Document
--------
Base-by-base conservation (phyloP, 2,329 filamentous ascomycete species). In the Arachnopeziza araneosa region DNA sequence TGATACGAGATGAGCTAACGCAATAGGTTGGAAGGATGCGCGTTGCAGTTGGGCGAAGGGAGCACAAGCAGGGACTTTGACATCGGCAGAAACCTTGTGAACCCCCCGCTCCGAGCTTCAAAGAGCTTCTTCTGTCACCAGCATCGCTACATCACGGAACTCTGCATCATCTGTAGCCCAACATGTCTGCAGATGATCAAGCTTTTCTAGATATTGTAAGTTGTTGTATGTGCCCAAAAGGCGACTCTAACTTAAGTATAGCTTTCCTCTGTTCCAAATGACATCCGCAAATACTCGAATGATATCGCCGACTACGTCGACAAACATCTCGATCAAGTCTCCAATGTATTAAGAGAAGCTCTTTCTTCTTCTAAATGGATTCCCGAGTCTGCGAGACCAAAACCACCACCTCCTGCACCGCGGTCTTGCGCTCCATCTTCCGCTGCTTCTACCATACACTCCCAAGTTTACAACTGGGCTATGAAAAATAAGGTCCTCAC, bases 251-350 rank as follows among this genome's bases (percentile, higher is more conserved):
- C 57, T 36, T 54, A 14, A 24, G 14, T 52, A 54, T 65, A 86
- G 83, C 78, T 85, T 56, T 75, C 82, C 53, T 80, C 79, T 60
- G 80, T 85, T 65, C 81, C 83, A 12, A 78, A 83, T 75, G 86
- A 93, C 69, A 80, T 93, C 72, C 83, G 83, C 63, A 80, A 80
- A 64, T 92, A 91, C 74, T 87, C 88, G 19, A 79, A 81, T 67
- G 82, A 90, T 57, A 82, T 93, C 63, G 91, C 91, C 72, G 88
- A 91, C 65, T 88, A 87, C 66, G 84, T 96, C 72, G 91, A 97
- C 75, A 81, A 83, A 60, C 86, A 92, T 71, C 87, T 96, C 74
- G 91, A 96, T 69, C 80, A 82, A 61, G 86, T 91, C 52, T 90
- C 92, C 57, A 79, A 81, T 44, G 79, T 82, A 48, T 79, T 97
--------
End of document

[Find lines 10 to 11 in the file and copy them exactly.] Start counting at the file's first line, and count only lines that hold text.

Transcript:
- G 91, A 96, T 69, C 80, A 82, A 61, G 86, T 91, C 52, T 90
- C 92, C 57, A 79, A 81, T 44, G 79, T 82, A 48, T 79, T 97